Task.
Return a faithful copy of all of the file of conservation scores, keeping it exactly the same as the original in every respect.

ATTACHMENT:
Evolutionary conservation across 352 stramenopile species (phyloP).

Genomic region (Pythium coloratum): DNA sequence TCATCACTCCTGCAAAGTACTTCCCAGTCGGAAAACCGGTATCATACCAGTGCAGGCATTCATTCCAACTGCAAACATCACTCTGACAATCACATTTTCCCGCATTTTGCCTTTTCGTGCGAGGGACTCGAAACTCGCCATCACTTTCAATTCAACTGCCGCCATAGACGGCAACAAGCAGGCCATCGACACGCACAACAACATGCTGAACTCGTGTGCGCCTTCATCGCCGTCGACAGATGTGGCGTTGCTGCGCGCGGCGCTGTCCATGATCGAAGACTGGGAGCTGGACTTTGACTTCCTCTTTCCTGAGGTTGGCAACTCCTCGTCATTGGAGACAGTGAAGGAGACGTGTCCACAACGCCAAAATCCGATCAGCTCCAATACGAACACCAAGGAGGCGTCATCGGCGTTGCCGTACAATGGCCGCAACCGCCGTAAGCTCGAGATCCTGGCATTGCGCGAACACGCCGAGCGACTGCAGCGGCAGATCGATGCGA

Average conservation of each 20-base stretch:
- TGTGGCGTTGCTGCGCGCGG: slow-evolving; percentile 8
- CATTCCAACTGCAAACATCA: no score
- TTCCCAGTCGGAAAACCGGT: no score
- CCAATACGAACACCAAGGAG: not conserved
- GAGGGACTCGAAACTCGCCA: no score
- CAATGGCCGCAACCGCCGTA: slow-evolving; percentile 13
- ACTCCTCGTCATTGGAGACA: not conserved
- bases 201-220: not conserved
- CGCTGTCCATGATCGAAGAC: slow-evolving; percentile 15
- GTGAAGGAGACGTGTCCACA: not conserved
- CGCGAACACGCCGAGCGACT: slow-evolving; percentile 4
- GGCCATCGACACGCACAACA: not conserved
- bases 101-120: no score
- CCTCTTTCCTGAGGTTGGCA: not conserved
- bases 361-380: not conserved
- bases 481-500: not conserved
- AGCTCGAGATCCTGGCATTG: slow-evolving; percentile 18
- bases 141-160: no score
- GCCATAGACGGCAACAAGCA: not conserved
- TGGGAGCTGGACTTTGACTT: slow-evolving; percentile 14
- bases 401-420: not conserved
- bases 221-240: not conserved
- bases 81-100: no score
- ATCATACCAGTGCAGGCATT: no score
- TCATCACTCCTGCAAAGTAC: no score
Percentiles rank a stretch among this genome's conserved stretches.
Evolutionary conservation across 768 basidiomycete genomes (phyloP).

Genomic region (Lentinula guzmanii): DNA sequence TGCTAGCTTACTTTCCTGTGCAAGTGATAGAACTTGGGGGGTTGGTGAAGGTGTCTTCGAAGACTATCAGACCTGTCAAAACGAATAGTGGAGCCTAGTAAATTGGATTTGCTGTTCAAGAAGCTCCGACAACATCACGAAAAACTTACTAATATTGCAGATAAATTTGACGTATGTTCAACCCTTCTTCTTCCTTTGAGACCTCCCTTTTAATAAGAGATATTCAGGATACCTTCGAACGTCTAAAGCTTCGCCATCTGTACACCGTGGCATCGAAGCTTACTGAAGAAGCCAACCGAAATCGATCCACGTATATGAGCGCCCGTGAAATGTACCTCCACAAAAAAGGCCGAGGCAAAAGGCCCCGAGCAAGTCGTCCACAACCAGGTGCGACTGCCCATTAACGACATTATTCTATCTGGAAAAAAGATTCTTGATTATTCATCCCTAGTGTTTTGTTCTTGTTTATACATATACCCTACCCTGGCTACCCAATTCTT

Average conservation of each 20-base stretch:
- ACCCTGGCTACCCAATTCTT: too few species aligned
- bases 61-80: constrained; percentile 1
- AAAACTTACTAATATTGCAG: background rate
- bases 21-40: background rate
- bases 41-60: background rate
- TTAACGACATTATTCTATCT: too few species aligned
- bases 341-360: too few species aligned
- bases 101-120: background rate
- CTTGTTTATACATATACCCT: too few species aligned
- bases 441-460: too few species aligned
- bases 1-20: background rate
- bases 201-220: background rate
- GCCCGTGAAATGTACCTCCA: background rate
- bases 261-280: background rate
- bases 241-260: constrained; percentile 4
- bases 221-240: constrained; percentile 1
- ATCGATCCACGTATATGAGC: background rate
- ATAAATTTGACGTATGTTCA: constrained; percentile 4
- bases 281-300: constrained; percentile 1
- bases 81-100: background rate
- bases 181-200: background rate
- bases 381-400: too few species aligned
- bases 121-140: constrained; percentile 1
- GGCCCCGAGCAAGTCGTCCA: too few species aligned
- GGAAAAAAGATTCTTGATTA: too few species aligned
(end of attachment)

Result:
Evolutionary conservation across 352 stramenopile species (phyloP).

Genomic region (Pythium coloratum): DNA sequence TCATCACTCCTGCAAAGTACTTCCCAGTCGGAAAACCGGTATCATACCAGTGCAGGCATTCATTCCAACTGCAAACATCACTCTGACAATCACATTTTCCCGCATTTTGCCTTTTCGTGCGAGGGACTCGAAACTCGCCATCACTTTCAATTCAACTGCCGCCATAGACGGCAACAAGCAGGCCATCGACACGCACAACAACATGCTGAACTCGTGTGCGCCTTCATCGCCGTCGACAGATGTGGCGTTGCTGCGCGCGGCGCTGTCCATGATCGAAGACTGGGAGCTGGACTTTGACTTCCTCTTTCCTGAGGTTGGCAACTCCTCGTCATTGGAGACAGTGAAGGAGACGTGTCCACAACGCCAAAATCCGATCAGCTCCAATACGAACACCAAGGAGGCGTCATCGGCGTTGCCGTACAATGGCCGCAACCGCCGTAAGCTCGAGATCCTGGCATTGCGCGAACACGCCGAGCGACTGCAGCGGCAGATCGATGCGA

Average conservation of each 20-base stretch:
- TGTGGCGTTGCTGCGCGCGG: slow-evolving; percentile 8
- CATTCCAACTGCAAACATCA: no score
- TTCCCAGTCGGAAAACCGGT: no score
- CCAATACGAACACCAAGGAG: not conserved
- GAGGGACTCGAAACTCGCCA: no score
- CAATGGCCGCAACCGCCGTA: slow-evolving; percentile 13
- ACTCCTCGTCATTGGAGACA: not conserved
- bases 201-220: not conserved
- CGCTGTCCATGATCGAAGAC: slow-evolving; percentile 15
- GTGAAGGAGACGTGTCCACA: not conserved
- CGCGAACACGCCGAGCGACT: slow-evolving; percentile 4
- GGCCATCGACACGCACAACA: not conserved
- bases 101-120: no score
- CCTCTTTCCTGAGGTTGGCA: not conserved
- bases 361-380: not conserved
- bases 481-500: not conserved
- AGCTCGAGATCCTGGCATTG: slow-evolving; percentile 18
- bases 141-160: no score
- GCCATAGACGGCAACAAGCA: not conserved
- TGGGAGCTGGACTTTGACTT: slow-evolving; percentile 14
- bases 401-420: not conserved
- bases 221-240: not conserved
- bases 81-100: no score
- ATCATACCAGTGCAGGCATT: no score
- TCATCACTCCTGCAAAGTAC: no score
Percentiles rank a stretch among this genome's conserved stretches.
Evolutionary conservation across 768 basidiomycete genomes (phyloP).

Genomic region (Lentinula guzmanii): DNA sequence TGCTAGCTTACTTTCCTGTGCAAGTGATAGAACTTGGGGGGTTGGTGAAGGTGTCTTCGAAGACTATCAGACCTGTCAAAACGAATAGTGGAGCCTAGTAAATTGGATTTGCTGTTCAAGAAGCTCCGACAACATCACGAAAAACTTACTAATATTGCAGATAAATTTGACGTATGTTCAACCCTTCTTCTTCCTTTGAGACCTCCCTTTTAATAAGAGATATTCAGGATACCTTCGAACGTCTAAAGCTTCGCCATCTGTACACCGTGGCATCGAAGCTTACTGAAGAAGCCAACCGAAATCGATCCACGTATATGAGCGCCCGTGAAATGTACCTCCACAAAAAAGGCCGAGGCAAAAGGCCCCGAGCAAGTCGTCCACAACCAGGTGCGACTGCCCATTAACGACATTATTCTATCTGGAAAAAAGATTCTTGATTATTCATCCCTAGTGTTTTGTTCTTGTTTATACATATACCCTACCCTGGCTACCCAATTCTT

Average conservation of each 20-base stretch:
- ACCCTGGCTACCCAATTCTT: too few species aligned
- bases 61-80: constrained; percentile 1
- AAAACTTACTAATATTGCAG: background rate
- bases 21-40: background rate
- bases 41-60: background rate
- TTAACGACATTATTCTATCT: too few species aligned
- bases 341-360: too few species aligned
- bases 101-120: background rate
- CTTGTTTATACATATACCCT: too few species aligned
- bases 441-460: too few species aligned
- bases 1-20: background rate
- bases 201-220: background rate
- GCCCGTGAAATGTACCTCCA: background rate
- bases 261-280: background rate
- bases 241-260: constrained; percentile 4
- bases 221-240: constrained; percentile 1
- ATCGATCCACGTATATGAGC: background rate
- ATAAATTTGACGTATGTTCA: constrained; percentile 4
- bases 281-300: constrained; percentile 1
- bases 81-100: background rate
- bases 181-200: background rate
- bases 381-400: too few species aligned
- bases 121-140: constrained; percentile 1
- GGCCCCGAGCAAGTCGTCCA: too few species aligned
- GGAAAAAAGATTCTTGATTA: too few species aligned